Use these tips to help your perennials, trees, shrubs, and other plants survive the colder months. In spring, your plants will grow stronger. The following content also has some reference value for raised garden beds.

As fall temperatures drop, it's time to start preparing your garden for winter. As the weather gets colder, there seems to be little activity in your yard. Before the soil freezes, however, a lot can happen. This is especially true for newly planted trees and shrubs, perennials and hardy spring bulbs, all of which are busy growing roots and anchoring themselves to the ground. Earthworms and soil microbes are also at work, processing organic material into nutrients that plants need.

raised garden bed

While nature has its own ways of dealing with colder months, there are a few things you can do to help prepare your plants for winter.

  1. Mulch your perennials

Perennials will come back every year, as long as they're hardy where you live. Hardy plants don't require much effort on your part to prepare for winter. But if your area gets a lot of freezing and thawing through the season, watch out for frost heaving. That means the soil can actually push plants out of the ground, especially new ones that don't yet have many roots. To prevent this, once the ground freezes, add a 6-inch layer of chopped leaves, straw, or other mulch around perennials. This will help regulate the soil temperature, especially if you're in an area where snow doesn't always cover the ground in winter.

Sometimes the dead leaves of this plant help protect its crown and roots from the cold, so save them until next spring when preparing your garden for winter. Many perennials (such as sedums, ornamental grasses) look beautiful in winter. In addition, their seeds feed birds and other wildlife.

If you prefer a tidier garden, cutting perennials to the ground after frost has wilted the leaves is fine. Be sure to add a layer of mulch to protect them.

  1. Protect annuals from frost

Unlike perennials that return each year, annuals live only one season in the garden and can't survive freezing temperatures. Some are known as cool-season annuals, meaning they prefer to grow and bloom when temperatures are cooler. Some are called cold-season annuals, which means they prefer to grow and bloom when temperatures are cooler. These include decorative kale, blue lobelia and goldfish. Warm-season annuals, on the other hand, prefer hot weather. Zinnias, French calendulas and impatiens all fall into this category.

You can extend the life of both annuals by covering them in light frosts with old sheets or floating row sets ($10, Home Depot). Keep watering annuals until freezing temperatures kill them. If your annuals are in containers, move them to a garage or other protected area when forecast overnight temperatures drop into the 40s. You can do this until the daytime temperature no longer exceeds this threshold.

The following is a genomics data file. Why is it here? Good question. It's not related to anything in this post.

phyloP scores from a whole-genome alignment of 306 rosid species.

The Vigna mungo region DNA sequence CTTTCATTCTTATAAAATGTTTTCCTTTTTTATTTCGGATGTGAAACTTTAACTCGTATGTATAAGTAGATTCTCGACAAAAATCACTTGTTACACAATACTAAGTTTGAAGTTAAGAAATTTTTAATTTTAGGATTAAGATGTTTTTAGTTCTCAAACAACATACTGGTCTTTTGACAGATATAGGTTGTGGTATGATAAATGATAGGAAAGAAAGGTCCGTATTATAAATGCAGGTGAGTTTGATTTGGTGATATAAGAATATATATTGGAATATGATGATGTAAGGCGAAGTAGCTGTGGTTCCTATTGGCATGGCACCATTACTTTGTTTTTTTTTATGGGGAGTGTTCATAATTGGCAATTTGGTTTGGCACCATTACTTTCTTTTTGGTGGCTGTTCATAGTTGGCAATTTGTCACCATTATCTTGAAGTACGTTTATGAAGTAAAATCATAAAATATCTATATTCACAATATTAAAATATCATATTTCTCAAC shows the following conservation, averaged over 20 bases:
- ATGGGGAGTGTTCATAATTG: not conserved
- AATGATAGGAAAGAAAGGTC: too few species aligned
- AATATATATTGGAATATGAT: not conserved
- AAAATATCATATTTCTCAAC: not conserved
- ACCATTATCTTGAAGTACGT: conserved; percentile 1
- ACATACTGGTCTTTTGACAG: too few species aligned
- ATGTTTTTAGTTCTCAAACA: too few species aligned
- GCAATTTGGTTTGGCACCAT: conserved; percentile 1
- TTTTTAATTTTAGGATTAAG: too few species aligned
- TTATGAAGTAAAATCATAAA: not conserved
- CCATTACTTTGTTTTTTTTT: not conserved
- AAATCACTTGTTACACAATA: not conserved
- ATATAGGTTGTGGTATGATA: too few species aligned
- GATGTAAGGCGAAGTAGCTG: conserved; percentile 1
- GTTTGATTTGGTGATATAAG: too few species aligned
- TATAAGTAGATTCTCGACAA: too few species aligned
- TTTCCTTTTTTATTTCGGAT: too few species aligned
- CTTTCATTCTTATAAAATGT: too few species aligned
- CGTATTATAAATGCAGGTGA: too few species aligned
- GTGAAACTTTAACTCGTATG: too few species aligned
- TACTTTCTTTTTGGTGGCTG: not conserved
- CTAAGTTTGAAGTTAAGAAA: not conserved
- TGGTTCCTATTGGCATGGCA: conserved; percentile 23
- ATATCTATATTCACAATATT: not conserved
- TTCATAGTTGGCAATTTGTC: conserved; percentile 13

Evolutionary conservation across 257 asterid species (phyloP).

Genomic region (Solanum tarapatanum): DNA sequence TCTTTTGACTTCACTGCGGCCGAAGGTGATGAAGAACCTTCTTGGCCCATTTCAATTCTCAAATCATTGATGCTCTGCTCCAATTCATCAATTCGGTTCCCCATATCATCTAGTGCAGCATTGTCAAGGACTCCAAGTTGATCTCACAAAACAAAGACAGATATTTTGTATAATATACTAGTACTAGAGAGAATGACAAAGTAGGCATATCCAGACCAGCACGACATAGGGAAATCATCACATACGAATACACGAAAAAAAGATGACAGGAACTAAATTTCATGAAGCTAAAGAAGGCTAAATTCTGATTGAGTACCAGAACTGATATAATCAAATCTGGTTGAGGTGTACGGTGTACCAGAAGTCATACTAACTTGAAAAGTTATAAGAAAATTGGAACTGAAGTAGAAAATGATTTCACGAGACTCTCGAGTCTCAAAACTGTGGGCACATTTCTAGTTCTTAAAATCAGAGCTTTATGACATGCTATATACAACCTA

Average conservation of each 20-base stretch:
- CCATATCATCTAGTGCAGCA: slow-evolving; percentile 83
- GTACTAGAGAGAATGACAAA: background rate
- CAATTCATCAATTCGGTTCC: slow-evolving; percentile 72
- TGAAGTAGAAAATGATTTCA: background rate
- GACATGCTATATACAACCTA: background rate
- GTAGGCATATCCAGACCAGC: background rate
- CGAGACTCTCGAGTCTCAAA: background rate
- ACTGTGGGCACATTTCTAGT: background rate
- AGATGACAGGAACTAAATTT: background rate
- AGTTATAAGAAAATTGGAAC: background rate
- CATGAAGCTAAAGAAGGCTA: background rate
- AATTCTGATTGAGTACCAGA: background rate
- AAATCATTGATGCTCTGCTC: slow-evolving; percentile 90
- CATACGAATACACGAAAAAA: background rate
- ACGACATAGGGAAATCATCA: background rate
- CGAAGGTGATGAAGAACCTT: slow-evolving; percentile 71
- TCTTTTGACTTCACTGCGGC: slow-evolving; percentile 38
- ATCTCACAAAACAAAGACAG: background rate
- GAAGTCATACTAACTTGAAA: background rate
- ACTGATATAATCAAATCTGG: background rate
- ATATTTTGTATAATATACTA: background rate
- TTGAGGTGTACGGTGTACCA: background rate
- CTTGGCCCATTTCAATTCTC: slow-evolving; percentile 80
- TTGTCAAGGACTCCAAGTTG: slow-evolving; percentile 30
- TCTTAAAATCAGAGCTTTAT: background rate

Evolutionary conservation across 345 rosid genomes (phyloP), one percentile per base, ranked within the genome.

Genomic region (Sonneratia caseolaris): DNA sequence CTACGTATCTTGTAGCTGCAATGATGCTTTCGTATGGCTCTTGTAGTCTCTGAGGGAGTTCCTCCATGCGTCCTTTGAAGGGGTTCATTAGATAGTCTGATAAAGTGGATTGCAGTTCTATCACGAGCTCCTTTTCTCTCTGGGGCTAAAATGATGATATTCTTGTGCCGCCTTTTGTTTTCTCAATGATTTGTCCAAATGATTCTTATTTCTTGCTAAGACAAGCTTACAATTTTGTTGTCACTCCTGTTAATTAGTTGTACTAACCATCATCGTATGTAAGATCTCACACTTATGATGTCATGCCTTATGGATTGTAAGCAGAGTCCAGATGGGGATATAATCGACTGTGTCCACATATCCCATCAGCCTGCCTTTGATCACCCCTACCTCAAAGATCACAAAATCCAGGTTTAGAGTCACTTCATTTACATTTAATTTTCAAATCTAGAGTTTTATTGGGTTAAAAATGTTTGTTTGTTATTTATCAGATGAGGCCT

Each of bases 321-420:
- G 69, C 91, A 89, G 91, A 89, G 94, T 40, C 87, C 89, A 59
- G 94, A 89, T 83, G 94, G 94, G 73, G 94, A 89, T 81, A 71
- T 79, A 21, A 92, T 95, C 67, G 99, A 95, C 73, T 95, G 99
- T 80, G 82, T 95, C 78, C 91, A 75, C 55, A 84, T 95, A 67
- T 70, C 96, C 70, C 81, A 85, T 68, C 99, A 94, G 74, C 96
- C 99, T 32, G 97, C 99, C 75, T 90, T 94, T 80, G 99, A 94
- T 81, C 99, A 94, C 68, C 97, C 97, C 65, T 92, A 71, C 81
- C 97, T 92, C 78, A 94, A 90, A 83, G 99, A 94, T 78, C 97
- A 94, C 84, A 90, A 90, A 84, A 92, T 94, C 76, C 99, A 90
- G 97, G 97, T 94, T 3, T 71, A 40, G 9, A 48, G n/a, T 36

raised garden bed

3 Dig out soft bulbs

Autumn is the time to plant hardy spring flower bulbs, but there are other types of plants called tender bulbs. These include popular summer flowering plants such as gladiolus, canna and dahlia. If you live where the ground is frozen, these tropical plants won't survive the winter. But if you want to keep the plants for another year, you can bring them indoors.

Wait until the frost turns the leaves brown, gently dig out the bulbs or tubers. Cut off the leaves and brush off as much soil as possible. Avoid washing with water, as moisture can cause bulbs to rot during storage. Instead, let them dry in a cool place for a week or so.

Label them so you can remember what they are. One trick is to write names on them with a permanent marker ($2, Home Depot), as shown in the dahlia tuber. Then, pack them in a breathable container, such as a cardboard box. Cover them with sawdust or old newspaper so the bulbs don't touch, and store them in a garage, basement, or other place where the temperature is below 45 degrees but doesn't freeze.

  1. Pet trees and shrubs

If you can make sure the trees and shrubs are in good condition, they will have an easier time getting through the winter. One of the most important things for evergreen and deciduous plants is to give them plenty of water before the ground freezes, especially in the fall when it's dry. After the ground freezes, layer organic material, such as chopped leaves, up to 6 inches thick. This helps hold water in the soil (plants need water even in winter) and protects roots from freeze-thaw. Trim damaged or diseased limbs to prevent snow and snow from exacerbating these problems. For young evergreens that grow outdoors, cover them with burlap or shade cloth to protect against dry winter winds.

  1. Bundle the roses

Roses are so beautiful that it is hard to be stingy with their attention throughout the growing season. With cooler weather heading into their hibernation period, you have one last job to do: get them ready for winter. Some types of roses are hardier than others, so it's worth knowing which types you own. As a group, hybrid tea roses are the most susceptible to winter cold and require the most preparation; the easiest roses to plant and care for are bush roses.

Make sure to water all roses before the ground freezes, but do not fertilize or prune them. To protect the root ball from frost heave, pile more soil around the roots.

garden bed
February 10, 2023

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